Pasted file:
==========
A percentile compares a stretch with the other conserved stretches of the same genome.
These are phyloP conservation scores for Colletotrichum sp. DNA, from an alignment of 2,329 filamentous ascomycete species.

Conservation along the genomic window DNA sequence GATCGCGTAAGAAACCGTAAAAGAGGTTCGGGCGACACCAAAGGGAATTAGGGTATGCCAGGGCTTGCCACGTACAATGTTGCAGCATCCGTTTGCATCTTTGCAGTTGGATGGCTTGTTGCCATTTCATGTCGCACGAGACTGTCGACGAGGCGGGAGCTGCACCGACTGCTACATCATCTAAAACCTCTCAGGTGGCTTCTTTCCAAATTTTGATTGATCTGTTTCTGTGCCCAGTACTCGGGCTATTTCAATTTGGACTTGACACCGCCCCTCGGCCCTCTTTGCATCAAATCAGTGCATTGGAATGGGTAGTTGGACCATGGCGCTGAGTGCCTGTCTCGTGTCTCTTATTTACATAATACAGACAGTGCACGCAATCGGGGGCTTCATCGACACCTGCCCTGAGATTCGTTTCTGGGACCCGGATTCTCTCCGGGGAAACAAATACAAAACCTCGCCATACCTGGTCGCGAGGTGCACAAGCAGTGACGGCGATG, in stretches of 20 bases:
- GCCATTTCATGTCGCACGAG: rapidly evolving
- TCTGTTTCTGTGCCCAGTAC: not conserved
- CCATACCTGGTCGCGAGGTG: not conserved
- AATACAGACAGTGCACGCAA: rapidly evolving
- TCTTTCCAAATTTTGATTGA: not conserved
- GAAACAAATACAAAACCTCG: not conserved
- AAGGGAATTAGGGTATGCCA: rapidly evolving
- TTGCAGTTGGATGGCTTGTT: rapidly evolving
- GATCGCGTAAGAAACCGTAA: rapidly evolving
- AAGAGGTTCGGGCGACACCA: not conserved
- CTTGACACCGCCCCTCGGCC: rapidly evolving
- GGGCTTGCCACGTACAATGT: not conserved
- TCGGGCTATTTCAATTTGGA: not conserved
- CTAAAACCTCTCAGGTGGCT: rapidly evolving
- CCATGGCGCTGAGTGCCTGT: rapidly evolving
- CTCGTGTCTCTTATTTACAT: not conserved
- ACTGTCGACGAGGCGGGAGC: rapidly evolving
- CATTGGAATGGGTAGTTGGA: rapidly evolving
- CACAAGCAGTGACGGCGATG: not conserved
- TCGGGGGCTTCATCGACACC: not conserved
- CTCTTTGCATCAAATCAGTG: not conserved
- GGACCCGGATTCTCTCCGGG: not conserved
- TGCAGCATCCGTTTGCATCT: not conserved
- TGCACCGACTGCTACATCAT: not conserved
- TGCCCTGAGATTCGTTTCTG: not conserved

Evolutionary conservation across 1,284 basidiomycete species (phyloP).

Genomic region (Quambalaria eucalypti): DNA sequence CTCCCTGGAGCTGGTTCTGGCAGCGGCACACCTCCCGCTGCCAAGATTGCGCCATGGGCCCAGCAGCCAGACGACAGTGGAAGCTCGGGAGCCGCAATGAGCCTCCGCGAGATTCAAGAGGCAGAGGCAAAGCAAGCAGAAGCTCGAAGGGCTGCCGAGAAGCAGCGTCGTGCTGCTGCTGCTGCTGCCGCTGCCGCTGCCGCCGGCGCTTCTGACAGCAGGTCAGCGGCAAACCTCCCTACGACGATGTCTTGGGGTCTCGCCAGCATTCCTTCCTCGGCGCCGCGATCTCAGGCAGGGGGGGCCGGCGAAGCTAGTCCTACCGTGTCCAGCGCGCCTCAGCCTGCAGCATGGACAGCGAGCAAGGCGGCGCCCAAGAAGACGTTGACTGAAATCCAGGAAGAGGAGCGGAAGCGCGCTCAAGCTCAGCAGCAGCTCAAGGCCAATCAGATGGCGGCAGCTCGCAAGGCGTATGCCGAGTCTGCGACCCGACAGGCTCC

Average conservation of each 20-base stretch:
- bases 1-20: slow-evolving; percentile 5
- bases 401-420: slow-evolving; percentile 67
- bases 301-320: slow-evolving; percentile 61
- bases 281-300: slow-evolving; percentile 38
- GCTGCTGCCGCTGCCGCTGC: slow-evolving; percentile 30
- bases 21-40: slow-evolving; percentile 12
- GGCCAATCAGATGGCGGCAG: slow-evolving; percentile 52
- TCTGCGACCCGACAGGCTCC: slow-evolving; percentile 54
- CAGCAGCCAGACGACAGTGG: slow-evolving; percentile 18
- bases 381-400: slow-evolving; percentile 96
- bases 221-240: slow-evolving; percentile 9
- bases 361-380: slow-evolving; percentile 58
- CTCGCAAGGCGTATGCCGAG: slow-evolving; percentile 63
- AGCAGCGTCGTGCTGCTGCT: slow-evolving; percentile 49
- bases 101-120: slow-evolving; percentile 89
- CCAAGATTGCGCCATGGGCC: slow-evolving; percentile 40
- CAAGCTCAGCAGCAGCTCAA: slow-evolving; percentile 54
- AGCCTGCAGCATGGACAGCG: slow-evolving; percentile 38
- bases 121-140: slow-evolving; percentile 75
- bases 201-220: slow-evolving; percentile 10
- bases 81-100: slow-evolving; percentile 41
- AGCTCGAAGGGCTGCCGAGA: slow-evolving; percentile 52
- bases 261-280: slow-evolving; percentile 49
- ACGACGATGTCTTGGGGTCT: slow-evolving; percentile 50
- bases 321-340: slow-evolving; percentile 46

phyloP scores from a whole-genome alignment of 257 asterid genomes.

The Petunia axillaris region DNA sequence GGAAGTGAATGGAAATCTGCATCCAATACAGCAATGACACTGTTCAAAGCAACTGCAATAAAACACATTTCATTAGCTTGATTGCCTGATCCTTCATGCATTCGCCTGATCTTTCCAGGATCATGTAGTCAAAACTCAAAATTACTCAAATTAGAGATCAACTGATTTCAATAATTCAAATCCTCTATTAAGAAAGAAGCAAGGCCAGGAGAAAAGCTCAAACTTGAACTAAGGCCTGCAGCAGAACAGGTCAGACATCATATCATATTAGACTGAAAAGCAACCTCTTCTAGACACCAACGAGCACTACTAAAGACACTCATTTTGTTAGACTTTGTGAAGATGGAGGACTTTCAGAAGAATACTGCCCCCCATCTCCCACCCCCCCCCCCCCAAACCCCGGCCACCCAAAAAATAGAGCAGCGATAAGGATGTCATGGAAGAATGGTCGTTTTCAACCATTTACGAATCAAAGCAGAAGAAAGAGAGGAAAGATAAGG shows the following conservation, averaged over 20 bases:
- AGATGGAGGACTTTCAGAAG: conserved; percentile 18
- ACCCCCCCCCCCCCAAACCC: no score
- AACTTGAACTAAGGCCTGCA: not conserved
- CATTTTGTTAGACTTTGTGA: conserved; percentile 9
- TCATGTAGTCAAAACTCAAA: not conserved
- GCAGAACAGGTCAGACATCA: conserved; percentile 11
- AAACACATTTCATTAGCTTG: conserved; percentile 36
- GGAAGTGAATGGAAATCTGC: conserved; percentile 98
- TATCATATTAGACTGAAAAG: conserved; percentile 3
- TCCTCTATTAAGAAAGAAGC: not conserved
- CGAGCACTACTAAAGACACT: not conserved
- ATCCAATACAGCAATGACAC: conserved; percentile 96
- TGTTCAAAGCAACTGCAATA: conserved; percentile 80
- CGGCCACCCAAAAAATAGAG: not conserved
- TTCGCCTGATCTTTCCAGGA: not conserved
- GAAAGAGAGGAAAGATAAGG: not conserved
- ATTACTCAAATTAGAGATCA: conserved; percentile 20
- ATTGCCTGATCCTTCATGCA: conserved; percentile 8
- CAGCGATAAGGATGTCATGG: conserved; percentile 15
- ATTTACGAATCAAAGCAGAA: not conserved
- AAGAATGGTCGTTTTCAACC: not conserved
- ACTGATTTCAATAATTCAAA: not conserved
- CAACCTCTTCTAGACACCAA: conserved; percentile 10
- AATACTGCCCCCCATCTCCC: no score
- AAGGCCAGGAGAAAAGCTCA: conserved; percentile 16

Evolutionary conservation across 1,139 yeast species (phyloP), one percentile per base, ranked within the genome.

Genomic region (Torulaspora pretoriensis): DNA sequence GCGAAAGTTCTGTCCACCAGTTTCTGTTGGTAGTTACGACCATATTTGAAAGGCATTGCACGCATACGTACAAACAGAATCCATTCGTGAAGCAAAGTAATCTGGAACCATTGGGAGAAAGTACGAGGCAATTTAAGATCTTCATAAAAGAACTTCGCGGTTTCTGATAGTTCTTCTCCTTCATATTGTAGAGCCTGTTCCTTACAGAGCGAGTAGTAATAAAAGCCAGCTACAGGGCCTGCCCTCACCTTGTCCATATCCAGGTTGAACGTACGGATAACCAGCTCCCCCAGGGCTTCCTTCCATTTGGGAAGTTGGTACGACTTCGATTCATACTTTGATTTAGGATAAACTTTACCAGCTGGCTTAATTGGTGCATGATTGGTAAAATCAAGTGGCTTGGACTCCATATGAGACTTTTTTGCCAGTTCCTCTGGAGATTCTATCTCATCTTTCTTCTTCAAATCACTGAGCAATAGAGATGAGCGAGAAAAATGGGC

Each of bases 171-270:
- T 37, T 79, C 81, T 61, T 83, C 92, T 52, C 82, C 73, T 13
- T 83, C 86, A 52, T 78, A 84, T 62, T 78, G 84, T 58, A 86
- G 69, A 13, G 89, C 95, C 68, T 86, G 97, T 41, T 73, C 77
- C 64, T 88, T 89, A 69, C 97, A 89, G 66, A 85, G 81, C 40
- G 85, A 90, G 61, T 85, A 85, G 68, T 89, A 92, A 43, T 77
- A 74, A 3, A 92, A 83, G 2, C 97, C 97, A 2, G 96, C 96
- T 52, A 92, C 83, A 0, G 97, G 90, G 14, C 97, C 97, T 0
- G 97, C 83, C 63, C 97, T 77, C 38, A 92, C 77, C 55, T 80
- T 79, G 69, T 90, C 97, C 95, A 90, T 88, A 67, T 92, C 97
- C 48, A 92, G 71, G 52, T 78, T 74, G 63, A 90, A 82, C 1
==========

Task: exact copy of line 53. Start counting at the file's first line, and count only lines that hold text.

- AGCTCGAAGGGCTGCCGAGA: slow-evolving; percentile 52